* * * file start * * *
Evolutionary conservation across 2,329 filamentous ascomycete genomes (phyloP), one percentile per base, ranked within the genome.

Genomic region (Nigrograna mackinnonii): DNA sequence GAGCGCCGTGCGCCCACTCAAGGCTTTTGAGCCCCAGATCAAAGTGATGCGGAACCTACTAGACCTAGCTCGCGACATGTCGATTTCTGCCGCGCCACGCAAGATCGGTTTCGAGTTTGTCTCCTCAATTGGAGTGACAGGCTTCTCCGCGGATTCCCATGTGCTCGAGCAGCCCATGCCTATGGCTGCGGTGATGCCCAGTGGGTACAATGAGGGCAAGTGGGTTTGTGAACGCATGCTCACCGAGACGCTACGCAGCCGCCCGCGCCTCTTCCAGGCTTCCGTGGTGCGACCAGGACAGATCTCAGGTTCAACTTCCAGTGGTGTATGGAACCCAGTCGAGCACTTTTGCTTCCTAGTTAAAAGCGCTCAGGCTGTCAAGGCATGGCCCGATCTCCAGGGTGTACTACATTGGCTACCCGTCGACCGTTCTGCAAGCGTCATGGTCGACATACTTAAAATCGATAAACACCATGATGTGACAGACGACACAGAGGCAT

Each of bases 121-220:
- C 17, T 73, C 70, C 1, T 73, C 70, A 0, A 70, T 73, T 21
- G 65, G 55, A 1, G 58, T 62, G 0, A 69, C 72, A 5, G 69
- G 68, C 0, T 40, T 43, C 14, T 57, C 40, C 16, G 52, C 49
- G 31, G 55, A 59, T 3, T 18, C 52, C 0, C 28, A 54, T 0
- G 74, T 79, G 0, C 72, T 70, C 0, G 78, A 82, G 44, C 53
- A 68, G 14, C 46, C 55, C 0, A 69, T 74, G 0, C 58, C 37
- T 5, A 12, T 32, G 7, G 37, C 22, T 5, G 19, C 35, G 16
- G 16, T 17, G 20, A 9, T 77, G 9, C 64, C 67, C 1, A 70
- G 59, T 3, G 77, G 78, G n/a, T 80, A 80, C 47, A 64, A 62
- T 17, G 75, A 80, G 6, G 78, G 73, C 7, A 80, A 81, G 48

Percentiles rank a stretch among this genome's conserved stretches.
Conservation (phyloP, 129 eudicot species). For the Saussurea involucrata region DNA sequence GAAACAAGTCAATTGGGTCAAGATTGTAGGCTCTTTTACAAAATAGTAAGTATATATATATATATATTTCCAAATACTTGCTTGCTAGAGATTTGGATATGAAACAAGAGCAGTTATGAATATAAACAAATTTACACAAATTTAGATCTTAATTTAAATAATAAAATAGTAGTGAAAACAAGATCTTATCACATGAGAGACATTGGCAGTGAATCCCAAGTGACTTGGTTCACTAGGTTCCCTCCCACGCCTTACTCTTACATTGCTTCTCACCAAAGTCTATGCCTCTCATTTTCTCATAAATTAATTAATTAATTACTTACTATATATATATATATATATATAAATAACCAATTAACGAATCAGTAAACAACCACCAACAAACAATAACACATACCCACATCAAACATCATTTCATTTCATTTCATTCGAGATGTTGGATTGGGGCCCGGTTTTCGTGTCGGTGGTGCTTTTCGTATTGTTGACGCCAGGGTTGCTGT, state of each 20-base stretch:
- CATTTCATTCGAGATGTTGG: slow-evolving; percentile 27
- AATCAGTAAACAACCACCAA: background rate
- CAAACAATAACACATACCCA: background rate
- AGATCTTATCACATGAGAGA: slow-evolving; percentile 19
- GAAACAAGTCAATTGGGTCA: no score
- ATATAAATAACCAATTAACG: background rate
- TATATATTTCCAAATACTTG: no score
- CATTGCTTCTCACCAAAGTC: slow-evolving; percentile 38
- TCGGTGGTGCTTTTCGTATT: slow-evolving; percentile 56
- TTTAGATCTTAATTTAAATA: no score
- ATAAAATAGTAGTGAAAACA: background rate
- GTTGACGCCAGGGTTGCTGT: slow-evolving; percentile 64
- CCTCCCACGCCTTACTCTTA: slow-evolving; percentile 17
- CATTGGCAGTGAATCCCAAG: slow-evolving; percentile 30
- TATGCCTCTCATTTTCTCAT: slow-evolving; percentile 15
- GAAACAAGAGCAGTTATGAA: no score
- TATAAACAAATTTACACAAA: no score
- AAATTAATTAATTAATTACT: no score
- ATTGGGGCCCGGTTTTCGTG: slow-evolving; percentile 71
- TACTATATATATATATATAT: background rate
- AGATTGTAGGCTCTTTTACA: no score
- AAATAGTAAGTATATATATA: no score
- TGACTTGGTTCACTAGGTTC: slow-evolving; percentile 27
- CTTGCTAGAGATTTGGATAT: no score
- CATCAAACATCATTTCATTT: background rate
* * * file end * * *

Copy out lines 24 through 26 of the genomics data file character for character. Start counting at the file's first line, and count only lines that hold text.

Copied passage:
- TCGGTGGTGCTTTTCGTATT: slow-evolving; percentile 56
- TTTAGATCTTAATTTAAATA: no score
- ATAAAATAGTAGTGAAAACA: background rate